There is no magic solution, silver bullet or quick fix to the Year 2000 problem (Johnson Interview). “Yes, it’s true that we can put a man on the moon, or speak to people on the other side of the planet. If we want, we can even blow the world up a thousand times over. However, we can’t fix the Year 2000 problem with one swoop of a magic wand (Blair Interview).” Because of the complexity and number of different business applications, platforms, languages, technologies, programming styles and business scenarios, it is impossible to come up with a one-time, fix all solution. Instead, the problem needs to be addressed by each company individually (“The History and the Hype”).
Unfortunately, the only way of being 100% certain that a given application will function as expected into and beyond the next century is to physically address every single line of code and thoroughly test each function in the given application. Regardless of the size and complexity of an application, it only takes one single line of programming code to bring a system to its knees (“The History and the Hype”)!
Ignoring the Year 2000 computer crisis—one of the most serious and potentially devastating events this world has ever encountered— was of no use. Postponing it was out of the question. It set a date for us. A considerable number of people believed the end of the world was near, implicating that we would be back to stones and sticks. Be prepared for the worst and hope for the best is one way to describe the Year 2000 crisis. Even though we didn’t know what exactly would happen when the double zeros struck, Y2K will definitely be a milestone in history.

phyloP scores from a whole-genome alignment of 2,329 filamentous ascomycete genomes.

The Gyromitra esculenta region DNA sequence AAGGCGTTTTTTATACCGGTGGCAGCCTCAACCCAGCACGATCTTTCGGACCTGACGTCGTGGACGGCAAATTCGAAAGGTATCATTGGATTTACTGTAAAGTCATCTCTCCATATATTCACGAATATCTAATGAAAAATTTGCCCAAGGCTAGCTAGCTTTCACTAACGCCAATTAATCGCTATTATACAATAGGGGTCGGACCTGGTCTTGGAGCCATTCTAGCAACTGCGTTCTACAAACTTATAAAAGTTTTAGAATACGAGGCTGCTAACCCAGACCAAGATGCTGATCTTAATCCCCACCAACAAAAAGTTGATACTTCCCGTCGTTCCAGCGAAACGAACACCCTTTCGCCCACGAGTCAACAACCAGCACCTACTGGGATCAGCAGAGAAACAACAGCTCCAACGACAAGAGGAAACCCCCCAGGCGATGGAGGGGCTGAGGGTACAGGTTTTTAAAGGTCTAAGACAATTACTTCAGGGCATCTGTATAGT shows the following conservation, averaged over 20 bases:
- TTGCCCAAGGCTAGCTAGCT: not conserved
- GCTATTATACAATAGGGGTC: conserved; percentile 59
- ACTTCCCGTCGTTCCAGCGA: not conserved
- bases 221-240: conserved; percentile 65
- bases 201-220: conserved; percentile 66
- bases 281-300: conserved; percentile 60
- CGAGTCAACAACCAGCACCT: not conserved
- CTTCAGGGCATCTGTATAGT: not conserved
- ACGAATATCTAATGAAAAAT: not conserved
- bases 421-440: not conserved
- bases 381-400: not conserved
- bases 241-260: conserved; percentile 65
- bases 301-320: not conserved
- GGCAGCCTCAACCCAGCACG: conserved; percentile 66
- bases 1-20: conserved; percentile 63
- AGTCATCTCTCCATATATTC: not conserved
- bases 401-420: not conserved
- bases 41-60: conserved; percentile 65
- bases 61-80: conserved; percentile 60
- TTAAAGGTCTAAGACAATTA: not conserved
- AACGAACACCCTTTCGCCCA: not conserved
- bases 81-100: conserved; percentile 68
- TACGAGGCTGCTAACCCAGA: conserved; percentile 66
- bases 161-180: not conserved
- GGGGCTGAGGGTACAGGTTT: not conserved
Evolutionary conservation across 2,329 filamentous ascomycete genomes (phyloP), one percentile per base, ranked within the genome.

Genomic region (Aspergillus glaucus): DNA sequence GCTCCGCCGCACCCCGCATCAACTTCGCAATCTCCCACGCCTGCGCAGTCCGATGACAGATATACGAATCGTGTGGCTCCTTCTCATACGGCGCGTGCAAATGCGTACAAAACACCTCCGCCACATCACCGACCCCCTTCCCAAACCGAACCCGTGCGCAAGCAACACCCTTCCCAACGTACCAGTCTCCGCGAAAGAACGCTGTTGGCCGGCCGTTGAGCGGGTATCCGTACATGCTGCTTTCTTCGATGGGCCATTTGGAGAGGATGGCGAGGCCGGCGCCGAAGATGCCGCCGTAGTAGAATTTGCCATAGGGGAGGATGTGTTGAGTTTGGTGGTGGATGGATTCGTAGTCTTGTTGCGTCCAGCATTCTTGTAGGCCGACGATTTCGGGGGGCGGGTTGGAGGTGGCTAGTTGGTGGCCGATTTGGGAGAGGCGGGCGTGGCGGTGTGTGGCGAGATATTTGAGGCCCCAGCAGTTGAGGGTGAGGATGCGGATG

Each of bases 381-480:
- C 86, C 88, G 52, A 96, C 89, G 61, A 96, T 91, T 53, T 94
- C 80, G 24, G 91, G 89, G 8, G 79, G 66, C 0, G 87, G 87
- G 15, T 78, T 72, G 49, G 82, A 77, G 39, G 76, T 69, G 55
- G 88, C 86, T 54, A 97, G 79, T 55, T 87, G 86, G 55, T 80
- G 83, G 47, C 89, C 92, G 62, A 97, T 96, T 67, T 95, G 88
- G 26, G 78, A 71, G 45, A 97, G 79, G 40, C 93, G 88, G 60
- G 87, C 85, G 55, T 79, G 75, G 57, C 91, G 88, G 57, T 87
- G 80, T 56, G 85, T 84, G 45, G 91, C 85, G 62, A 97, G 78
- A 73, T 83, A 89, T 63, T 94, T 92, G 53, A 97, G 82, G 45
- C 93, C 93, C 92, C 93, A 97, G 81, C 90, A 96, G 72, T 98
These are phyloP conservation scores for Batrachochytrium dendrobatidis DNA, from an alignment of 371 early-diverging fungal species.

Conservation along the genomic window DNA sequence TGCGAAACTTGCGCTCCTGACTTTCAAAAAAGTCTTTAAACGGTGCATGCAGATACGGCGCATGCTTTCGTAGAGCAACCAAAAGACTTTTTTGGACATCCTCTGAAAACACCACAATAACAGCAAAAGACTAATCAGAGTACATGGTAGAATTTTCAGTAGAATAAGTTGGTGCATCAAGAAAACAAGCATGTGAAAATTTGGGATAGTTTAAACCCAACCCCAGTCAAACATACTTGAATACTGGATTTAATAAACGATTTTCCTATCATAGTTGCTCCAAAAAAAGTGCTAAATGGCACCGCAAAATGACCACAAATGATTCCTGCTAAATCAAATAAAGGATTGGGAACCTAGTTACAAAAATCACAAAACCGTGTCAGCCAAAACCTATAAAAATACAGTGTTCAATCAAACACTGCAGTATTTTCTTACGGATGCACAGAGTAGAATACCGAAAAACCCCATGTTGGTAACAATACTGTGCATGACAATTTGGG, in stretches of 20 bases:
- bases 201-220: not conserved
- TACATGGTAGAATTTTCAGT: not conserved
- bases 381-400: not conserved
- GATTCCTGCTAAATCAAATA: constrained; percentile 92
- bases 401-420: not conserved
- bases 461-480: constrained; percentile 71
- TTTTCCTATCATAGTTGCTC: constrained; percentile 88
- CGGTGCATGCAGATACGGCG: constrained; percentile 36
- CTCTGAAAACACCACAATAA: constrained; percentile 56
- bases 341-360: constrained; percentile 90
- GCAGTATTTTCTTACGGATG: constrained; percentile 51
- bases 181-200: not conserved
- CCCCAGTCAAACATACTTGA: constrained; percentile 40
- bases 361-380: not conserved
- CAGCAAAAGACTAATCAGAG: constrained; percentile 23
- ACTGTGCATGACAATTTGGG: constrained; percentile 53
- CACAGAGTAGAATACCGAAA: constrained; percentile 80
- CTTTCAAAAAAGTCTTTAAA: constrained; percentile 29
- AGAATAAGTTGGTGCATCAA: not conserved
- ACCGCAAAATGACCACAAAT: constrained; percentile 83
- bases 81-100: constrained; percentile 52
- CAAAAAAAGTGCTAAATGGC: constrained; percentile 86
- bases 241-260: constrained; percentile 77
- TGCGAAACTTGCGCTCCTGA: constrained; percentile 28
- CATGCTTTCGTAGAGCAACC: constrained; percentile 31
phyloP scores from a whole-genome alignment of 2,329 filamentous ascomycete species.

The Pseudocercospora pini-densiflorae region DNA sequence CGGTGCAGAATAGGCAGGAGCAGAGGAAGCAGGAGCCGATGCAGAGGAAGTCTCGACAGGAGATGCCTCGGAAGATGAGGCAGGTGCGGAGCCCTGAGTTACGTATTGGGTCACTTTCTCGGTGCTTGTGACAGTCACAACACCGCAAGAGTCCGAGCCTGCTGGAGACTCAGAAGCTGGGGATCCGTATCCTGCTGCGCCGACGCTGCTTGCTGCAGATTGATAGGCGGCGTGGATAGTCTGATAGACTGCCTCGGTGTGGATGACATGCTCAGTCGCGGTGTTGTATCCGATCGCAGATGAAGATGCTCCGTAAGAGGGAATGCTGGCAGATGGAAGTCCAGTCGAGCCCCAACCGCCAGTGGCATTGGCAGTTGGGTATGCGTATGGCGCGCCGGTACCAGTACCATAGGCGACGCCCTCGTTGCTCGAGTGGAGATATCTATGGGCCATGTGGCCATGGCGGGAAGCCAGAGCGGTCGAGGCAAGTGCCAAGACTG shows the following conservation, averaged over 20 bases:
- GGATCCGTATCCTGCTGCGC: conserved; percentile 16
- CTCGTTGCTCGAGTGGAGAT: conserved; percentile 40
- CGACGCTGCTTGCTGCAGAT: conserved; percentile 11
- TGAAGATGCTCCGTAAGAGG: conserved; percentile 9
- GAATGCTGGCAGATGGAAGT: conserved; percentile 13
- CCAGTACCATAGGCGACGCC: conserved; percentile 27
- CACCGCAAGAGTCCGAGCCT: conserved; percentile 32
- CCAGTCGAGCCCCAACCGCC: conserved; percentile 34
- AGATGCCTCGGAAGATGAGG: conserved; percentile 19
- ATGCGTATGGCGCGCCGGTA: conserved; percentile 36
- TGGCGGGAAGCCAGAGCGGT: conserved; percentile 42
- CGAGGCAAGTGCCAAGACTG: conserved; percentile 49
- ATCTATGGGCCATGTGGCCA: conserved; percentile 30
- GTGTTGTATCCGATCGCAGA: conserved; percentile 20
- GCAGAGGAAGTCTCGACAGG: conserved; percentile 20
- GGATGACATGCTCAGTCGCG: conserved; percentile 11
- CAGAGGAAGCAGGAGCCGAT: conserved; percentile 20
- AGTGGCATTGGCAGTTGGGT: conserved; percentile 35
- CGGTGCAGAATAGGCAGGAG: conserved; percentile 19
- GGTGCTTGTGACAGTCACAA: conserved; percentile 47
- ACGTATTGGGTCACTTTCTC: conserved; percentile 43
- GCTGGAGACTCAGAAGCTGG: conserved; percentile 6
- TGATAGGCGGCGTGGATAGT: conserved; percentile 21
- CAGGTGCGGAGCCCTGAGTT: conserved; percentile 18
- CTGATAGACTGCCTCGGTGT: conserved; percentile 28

Blair, Gary. Interview. 16 Mar. 2000.
Gates, William H. Business @ The Speed of Thought: Using a Digital Nervous System.
New York, NY: Time Warner, 1999.
‘The History and the Hype.” 5 Oct. 1996: n.pag. On-line. Internet. 10 March 2000. Available WWW: http://www.time.com/
Johnson, Warren. Phone interview. 14 Feb. 2000.
Kendall, Julie E., and Kenneth E. Kendall. Systems Analysis and Design.
Upper Saddle River, NJ: Prentice Hall, 1999.
Marcus, David L. “E-Mail Nation.” U. S. News & World Report 22 Mar. 1999: 54-62.
‘The Millennium 2000 Bug Total Y2K Repair Kit.” 12 Sept. 1996: n.pag. On-line. Internet.
8 February 2000. Available WWW: http://www.firstgalexy.com/2000cure/fix.htm
“Y2K: So Many Bugs… So Little Time” 14 Dec. 1998: n.pag. On-line. Internet.
10 February 2000. Available WWW: http://www.scientificamerican.com/